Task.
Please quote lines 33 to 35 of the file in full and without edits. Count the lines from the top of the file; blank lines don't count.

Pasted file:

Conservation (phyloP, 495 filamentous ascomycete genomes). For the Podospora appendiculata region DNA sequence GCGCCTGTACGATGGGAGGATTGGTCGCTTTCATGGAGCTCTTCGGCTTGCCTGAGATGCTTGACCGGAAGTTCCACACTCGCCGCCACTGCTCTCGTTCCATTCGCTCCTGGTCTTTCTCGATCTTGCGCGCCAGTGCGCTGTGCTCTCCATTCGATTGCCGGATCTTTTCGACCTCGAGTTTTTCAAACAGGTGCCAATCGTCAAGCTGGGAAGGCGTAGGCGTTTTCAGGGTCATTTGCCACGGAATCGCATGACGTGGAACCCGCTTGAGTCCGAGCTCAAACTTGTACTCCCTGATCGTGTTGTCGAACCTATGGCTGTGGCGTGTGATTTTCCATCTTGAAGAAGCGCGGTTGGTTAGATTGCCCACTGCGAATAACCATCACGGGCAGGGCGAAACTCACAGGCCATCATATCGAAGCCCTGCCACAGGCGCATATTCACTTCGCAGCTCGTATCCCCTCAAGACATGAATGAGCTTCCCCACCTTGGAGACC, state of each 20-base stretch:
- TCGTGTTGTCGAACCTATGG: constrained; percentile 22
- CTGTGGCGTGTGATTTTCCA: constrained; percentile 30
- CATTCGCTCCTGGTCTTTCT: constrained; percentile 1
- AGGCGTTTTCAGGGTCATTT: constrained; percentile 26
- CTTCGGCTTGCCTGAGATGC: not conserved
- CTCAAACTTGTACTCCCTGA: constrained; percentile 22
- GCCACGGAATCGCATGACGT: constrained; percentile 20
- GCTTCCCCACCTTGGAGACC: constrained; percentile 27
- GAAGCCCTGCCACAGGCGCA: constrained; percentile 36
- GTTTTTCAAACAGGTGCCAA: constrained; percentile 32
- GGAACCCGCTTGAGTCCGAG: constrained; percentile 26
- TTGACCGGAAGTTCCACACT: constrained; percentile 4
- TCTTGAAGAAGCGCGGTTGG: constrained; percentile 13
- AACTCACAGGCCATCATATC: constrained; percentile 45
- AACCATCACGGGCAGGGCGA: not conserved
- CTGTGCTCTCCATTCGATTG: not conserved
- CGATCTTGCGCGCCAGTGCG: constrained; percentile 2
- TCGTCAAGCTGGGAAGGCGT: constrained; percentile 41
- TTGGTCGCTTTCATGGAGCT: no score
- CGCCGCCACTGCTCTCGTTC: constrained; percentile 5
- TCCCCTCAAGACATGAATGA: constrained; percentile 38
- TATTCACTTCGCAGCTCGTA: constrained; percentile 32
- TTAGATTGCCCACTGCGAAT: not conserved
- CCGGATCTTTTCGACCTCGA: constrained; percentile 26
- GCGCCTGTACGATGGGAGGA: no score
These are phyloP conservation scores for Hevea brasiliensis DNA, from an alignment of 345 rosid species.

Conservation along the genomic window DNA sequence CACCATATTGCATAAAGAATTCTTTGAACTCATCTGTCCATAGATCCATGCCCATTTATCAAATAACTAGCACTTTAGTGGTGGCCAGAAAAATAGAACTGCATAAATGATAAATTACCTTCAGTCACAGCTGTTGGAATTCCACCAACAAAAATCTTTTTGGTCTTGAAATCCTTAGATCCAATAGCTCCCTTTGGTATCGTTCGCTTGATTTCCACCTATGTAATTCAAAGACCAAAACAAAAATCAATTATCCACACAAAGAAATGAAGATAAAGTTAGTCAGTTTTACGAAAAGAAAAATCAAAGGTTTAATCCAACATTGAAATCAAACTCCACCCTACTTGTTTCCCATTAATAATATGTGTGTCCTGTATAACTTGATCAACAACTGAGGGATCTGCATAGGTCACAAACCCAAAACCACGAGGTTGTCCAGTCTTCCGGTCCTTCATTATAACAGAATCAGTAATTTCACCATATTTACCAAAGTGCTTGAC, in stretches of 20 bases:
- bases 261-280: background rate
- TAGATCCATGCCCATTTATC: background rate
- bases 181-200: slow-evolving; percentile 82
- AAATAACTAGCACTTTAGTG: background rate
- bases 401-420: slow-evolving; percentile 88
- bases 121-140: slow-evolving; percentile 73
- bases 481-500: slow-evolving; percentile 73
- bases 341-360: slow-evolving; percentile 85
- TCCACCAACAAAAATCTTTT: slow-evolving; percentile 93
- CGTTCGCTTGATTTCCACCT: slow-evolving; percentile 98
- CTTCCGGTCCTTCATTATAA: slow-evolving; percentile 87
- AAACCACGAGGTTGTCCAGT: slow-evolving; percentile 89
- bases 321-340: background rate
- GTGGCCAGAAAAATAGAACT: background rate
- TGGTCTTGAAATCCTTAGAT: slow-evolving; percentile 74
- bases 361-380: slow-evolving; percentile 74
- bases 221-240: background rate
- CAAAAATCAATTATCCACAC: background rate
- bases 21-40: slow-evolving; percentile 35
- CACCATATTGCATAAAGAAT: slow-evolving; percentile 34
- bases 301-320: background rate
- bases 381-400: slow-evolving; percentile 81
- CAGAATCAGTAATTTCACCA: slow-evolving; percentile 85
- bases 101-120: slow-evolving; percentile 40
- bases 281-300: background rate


- bases 401-420: slow-evolving; percentile 88
- bases 121-140: slow-evolving; percentile 73
- bases 481-500: slow-evolving; percentile 73